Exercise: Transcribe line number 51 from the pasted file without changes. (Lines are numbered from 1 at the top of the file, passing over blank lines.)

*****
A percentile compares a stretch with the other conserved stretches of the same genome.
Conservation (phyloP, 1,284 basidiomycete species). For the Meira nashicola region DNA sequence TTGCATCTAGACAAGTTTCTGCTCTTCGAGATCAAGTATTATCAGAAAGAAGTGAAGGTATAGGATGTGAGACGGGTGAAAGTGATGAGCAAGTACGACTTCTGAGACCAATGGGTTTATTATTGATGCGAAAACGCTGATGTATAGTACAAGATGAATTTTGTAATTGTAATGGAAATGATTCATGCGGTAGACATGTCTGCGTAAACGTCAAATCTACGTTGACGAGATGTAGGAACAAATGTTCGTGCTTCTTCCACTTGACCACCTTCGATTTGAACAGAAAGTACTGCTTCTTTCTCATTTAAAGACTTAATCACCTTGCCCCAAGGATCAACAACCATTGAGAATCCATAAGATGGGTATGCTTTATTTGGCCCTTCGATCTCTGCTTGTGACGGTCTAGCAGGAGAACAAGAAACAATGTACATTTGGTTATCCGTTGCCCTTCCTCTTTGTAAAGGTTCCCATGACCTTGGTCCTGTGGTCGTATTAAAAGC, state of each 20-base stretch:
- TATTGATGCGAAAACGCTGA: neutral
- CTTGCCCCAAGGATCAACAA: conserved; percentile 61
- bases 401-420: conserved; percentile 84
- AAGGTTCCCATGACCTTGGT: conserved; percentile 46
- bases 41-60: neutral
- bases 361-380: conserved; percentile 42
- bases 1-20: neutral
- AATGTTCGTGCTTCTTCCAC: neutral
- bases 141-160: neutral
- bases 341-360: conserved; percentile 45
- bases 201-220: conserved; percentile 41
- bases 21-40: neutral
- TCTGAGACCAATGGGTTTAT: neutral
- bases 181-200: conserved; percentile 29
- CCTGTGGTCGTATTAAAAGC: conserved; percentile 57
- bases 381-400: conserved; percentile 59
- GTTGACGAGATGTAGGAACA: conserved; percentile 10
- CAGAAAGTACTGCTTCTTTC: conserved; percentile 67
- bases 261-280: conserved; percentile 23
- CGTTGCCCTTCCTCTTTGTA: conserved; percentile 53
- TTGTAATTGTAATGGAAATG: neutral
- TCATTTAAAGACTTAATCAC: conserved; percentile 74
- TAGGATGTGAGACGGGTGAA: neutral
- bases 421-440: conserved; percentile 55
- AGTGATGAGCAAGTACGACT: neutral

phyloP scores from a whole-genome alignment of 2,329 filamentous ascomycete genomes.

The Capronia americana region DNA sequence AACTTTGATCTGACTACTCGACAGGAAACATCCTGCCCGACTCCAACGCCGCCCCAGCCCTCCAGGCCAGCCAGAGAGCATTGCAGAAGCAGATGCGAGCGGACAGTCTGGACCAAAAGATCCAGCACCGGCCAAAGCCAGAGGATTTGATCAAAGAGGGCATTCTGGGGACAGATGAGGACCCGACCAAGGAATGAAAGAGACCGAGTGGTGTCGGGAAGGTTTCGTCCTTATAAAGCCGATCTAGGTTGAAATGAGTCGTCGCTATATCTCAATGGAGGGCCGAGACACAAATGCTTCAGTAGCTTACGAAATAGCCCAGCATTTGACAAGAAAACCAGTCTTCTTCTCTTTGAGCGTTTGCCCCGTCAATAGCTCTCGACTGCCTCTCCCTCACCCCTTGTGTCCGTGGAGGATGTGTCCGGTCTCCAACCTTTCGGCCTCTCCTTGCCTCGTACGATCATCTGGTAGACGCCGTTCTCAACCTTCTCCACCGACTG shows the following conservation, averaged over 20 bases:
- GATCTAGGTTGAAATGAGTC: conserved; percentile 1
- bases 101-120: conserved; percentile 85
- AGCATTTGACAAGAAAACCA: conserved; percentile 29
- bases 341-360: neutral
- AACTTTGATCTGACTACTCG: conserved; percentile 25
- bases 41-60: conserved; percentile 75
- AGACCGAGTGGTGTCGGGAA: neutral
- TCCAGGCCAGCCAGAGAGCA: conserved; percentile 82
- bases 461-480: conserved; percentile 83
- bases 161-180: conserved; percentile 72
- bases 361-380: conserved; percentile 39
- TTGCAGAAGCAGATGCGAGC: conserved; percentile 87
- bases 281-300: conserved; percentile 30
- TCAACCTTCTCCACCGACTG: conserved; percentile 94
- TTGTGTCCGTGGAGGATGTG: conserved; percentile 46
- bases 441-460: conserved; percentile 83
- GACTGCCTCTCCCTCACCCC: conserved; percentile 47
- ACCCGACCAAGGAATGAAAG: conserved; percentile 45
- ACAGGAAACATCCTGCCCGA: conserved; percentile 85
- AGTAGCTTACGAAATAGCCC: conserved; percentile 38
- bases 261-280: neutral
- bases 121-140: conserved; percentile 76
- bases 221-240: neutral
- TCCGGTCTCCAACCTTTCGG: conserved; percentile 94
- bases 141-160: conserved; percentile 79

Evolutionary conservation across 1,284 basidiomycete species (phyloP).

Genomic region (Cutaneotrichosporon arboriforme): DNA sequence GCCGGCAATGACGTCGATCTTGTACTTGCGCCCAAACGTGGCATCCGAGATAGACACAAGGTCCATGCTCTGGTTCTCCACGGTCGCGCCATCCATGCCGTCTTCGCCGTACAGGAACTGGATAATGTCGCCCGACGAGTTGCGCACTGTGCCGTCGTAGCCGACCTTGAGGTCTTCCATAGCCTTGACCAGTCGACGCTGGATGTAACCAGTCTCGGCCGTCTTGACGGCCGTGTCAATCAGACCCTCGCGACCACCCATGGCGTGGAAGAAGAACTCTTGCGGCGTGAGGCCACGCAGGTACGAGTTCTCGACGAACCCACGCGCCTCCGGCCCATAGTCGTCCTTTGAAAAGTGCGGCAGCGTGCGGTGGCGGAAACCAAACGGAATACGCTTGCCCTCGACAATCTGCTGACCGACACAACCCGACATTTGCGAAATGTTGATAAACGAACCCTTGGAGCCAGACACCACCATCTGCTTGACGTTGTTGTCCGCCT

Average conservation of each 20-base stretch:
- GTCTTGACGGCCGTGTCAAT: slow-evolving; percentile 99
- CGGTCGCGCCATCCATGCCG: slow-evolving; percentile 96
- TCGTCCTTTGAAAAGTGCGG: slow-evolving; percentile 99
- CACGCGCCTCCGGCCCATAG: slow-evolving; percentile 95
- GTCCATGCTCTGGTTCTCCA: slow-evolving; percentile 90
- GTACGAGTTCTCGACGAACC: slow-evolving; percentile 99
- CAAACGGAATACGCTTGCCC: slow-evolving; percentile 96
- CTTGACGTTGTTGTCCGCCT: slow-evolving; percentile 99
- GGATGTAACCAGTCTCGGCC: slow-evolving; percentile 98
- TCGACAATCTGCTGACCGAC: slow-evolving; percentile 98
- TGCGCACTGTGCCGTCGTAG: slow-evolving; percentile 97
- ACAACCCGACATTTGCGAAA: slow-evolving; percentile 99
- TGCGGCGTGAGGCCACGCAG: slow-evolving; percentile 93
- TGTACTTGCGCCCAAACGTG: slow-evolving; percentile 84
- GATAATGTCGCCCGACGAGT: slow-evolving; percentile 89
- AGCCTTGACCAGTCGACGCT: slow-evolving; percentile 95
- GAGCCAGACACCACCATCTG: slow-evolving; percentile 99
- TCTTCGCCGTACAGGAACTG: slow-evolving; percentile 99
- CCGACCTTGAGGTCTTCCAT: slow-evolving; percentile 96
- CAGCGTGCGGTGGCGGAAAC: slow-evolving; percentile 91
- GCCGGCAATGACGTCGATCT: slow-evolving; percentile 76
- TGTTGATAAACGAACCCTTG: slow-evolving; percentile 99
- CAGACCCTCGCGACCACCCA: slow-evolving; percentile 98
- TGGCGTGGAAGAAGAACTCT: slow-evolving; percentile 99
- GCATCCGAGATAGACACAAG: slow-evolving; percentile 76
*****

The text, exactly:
- bases 121-140: conserved; percentile 76